Tuesday, 10 November 2015

New drug for safer IVF treatment


There is good news for childless couples opting for IVF (In Vitro Fertilisation).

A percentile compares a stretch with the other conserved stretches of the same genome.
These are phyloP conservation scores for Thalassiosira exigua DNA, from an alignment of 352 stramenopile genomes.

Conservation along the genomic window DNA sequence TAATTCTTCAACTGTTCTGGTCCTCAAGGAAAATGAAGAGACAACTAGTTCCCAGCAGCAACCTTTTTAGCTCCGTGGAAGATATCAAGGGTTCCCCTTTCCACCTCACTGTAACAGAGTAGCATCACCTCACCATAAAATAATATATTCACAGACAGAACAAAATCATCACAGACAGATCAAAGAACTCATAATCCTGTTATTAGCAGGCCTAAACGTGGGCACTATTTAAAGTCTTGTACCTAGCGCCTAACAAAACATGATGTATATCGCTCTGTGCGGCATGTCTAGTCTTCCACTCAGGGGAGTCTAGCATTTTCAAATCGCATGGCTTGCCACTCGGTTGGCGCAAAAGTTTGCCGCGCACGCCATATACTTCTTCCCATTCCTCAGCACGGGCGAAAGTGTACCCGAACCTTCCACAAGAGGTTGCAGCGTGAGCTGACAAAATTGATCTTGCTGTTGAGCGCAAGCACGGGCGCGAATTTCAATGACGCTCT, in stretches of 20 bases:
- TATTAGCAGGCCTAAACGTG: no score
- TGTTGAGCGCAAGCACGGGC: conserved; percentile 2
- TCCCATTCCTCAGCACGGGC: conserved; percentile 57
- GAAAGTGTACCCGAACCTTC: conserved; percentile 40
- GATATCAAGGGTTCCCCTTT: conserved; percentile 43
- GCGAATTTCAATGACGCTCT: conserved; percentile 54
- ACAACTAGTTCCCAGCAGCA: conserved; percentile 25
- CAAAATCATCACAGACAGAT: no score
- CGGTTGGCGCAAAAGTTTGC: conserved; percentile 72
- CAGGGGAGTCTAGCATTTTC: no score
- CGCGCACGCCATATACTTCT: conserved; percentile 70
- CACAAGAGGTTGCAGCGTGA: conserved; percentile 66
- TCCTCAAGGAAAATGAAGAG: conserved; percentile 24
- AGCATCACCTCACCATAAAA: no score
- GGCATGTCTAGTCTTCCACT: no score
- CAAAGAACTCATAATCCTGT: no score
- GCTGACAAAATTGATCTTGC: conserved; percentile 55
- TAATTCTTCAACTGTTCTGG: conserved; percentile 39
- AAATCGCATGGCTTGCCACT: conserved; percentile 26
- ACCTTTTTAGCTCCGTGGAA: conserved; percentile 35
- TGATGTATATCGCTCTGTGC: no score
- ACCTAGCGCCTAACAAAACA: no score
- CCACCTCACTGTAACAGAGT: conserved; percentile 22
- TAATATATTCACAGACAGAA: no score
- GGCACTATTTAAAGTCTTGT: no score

Originally called 'test-tube' baby technique, IVF was developed more than 30 years ago to treat women with damaged fallopian tubes which take the sperms from the male to the womens eggs. But at times the treatment could cause severe side effects. The hormone kisspeptin could be a safer and more effective way to harvest eggs during IVF treatment, according to a new study conducted by Researchers from Imperial College London. During conventional IVF treatment, doctors inject patients with the hormone, human chorionic gonadotropin (hCG), which helps ovaries to mature eggs that are later harvested and mixed with sperm in a test-tube ('in vitro') to create the embryo. A potential side effect during this step of IVF is ovarian hyper-stimulation syndrome (OHSS) - a potentially life-threatening condition. Severe OHSS occurs in up to 2% of all patients, but women with polycystic ovarian syndrome (PCOS) are at much higher risk, with up to 25 per cent of such patients suffering severe OHSS. Researchers from Imperial College London, working with clinicians from Imperial College Healthcare NHS Trust, found that using kisspeptin as an alternative hormone to hCG - to mature and harvest eggs did not lead to OHSS, even in women at high risk of developing the condition. Of the 60 women at high risk of OHSS given kisspeptin at different doses during the study, no women developed moderate, severe or critical OHSS during their pregnancy. The average live birth rate was 45% across all doses, rising to 62% for women given the best performing dose of kisspeptin. Ali Abbara, the lead author of the study, says: "We have shown that using kisspeptin in place of conventional drugs used during IVF treatment safely matures eggs, even in women at high risk of OHSS". "Interestingly, our results also suggest that using the best performing dose of kisspeptin resulted in pregnancy rates almost twice those reported for this age group using conventional stimuli of egg maturation. Kisspeptin appears to be a promising therapy and further studies are now needed to directly compare kisspeptin with currently available IVF treatments," the scientist added.UNI XC SB 1033